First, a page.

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ECG Findings

  • Narrow complex, regular tachycardia, rate usually > 140 bpm.

  • Absent, retrograde, or unusual P waves.

  • P waves may be buried in the QRS complex.


  1. SVT occurs when the SA node rhythm is superseded by a faster rhythm, usually originating in the AV node.

  2. Three common types are:

    1. Atrial tachycardia—originates from an ectopic focus in the atrium. P waves may have an unusual morphology or may be hidden by the preceding T wave.

    2. AV nodal reentrant tachycardia (AVNRT) occurs when an electrical impulse reenters the AV node in a circular pattern causing rapid depolarizations of the ventricles. Since the AV node is the origin of the atrial depolarization, the P-wave deflection should be inverted if seen (eg, downgoing in II, III, aVF).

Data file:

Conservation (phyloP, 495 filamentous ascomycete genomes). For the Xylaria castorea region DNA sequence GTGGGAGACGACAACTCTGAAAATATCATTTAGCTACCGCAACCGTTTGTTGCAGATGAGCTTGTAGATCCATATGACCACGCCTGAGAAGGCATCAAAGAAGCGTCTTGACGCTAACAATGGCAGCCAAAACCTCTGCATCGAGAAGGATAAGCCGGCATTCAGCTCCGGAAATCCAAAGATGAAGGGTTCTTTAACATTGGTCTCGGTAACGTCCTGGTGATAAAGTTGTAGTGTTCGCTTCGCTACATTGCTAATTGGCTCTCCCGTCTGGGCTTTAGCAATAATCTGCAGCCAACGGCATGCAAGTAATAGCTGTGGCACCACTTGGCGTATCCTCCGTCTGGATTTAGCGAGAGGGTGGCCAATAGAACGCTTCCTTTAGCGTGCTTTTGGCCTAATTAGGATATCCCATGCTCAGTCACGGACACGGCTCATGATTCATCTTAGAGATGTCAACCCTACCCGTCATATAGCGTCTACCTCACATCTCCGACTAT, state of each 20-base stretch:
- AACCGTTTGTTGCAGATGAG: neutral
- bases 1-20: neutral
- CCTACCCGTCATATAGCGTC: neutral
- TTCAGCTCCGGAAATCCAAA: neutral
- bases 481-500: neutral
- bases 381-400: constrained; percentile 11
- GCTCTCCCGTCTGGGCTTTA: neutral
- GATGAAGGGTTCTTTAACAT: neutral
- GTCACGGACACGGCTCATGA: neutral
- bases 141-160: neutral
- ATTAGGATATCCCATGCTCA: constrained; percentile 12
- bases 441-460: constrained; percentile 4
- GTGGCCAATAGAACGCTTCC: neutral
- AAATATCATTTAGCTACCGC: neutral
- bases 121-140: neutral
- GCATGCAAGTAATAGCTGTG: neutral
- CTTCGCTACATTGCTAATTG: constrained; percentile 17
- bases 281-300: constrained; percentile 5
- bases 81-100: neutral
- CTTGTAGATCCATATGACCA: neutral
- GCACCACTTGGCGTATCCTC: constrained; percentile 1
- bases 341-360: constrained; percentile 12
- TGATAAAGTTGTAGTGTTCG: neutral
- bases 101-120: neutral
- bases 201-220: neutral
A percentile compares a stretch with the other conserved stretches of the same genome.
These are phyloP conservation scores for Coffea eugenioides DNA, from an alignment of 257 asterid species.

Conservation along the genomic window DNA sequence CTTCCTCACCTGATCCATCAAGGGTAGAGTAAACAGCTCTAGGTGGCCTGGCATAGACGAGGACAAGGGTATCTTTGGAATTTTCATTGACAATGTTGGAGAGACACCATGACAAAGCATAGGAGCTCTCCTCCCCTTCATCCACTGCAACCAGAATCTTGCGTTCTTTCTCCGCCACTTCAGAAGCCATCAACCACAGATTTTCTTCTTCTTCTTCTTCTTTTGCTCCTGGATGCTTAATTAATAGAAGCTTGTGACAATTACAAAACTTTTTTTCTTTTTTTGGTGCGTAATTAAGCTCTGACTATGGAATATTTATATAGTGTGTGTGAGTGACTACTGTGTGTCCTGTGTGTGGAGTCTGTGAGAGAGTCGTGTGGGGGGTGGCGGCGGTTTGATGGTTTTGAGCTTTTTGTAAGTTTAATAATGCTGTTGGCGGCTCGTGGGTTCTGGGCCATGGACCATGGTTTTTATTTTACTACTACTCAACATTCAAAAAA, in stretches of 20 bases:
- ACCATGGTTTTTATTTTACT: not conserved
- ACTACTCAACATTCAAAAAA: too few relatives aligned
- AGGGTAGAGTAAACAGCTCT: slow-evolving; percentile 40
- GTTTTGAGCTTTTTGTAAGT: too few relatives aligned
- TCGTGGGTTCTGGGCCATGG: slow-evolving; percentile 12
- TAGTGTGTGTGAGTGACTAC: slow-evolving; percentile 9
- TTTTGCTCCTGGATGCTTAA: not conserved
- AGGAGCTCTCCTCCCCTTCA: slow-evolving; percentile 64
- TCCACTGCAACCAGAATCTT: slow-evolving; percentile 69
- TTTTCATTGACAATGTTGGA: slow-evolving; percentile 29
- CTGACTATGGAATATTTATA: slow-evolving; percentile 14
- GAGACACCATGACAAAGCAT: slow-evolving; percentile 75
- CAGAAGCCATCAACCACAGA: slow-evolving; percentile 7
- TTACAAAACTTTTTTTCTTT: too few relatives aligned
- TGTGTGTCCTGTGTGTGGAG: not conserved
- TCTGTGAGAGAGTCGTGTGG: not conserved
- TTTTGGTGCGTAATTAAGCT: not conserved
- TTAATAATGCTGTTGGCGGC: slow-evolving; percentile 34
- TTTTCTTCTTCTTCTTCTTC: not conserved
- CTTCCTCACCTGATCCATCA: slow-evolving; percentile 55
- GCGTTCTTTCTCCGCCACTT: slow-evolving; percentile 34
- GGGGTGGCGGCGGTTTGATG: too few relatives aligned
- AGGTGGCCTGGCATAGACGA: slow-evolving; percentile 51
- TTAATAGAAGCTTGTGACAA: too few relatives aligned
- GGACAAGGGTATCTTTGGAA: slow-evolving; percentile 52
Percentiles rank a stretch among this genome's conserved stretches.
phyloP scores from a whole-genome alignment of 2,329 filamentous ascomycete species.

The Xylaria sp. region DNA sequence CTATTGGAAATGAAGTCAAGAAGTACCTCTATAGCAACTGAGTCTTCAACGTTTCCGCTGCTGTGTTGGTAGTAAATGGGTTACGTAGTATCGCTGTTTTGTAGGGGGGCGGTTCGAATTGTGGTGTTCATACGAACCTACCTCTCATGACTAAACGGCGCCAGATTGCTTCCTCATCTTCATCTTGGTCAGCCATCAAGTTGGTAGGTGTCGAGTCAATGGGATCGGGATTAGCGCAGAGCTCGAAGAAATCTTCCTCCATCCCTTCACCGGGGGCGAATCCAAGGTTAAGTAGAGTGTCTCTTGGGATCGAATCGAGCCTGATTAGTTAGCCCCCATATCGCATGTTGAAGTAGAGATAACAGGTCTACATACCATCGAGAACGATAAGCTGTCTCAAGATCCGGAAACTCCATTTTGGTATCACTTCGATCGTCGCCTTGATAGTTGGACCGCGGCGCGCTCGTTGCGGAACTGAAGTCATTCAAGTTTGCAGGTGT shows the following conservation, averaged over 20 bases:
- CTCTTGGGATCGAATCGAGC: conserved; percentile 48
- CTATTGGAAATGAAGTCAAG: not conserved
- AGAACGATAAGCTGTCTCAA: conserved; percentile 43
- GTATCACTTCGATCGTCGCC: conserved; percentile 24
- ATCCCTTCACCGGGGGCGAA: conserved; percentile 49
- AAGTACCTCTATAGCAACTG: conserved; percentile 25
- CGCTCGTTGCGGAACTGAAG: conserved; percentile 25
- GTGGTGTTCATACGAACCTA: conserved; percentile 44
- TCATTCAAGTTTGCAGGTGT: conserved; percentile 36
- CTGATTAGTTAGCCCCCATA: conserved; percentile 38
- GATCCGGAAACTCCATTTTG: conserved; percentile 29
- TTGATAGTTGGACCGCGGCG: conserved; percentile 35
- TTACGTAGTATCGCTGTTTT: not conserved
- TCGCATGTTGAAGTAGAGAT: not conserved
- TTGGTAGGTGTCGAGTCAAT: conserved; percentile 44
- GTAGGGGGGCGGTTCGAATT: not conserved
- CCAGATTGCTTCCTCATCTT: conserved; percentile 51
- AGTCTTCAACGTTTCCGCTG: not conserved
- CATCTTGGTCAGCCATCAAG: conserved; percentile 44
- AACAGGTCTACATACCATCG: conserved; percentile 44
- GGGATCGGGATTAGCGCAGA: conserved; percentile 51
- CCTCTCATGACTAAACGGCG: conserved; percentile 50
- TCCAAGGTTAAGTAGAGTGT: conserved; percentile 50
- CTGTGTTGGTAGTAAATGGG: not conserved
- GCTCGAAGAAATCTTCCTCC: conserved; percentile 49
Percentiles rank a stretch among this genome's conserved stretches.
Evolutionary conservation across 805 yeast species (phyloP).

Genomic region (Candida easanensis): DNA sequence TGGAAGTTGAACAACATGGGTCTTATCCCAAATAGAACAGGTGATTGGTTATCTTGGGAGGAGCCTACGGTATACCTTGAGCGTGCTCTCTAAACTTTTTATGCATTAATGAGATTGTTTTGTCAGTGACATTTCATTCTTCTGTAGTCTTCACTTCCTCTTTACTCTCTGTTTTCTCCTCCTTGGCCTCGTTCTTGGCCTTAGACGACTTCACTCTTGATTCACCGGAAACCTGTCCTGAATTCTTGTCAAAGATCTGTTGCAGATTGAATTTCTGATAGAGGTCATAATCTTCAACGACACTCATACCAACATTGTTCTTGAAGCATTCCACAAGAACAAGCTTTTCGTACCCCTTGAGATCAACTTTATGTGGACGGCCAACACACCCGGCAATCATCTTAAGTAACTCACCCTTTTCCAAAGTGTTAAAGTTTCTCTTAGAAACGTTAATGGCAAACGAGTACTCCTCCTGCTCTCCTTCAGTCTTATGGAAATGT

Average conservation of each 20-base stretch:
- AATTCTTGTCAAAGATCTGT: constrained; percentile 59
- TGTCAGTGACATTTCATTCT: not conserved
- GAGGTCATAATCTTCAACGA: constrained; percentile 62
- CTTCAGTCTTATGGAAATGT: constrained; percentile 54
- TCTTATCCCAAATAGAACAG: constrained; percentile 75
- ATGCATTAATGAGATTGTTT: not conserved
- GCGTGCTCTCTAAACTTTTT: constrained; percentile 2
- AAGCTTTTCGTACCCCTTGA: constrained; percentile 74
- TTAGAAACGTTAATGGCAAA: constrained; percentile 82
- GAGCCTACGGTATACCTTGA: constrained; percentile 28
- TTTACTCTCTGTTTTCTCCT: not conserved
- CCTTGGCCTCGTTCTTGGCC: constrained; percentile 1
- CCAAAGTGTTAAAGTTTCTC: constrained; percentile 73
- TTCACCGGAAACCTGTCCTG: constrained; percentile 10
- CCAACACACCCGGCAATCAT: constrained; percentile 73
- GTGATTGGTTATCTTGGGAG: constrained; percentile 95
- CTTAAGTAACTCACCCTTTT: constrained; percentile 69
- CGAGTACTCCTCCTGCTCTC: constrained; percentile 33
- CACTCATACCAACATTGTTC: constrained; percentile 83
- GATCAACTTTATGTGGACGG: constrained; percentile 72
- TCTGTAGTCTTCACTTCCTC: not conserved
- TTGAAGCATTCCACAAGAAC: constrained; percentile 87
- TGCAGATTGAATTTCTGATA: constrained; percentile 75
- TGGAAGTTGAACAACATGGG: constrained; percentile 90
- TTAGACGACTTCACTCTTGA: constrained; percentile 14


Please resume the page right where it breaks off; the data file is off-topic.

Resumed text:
3. AV reentrant tachycardia (AVRT) as seen with bypass tracts outside of the AV node (WPW). Instead of intranodal reentrant activity as seen with AVNRT, an accessory tract provides the reentrant pathway to propagate the tachycardia.


Supraventricular Tachycardia (AVNRT). (ECG contributor: R. Jason Thurman, MD.)


A narrow-complex tachycardia, with no clear P waves preceding the QRS. R-R intervals are regular (double arrows), differentiating this from fine atrial fibrillation. This rhythm converted to a normal sinus rhythm after the administration of intravenous adenosine.

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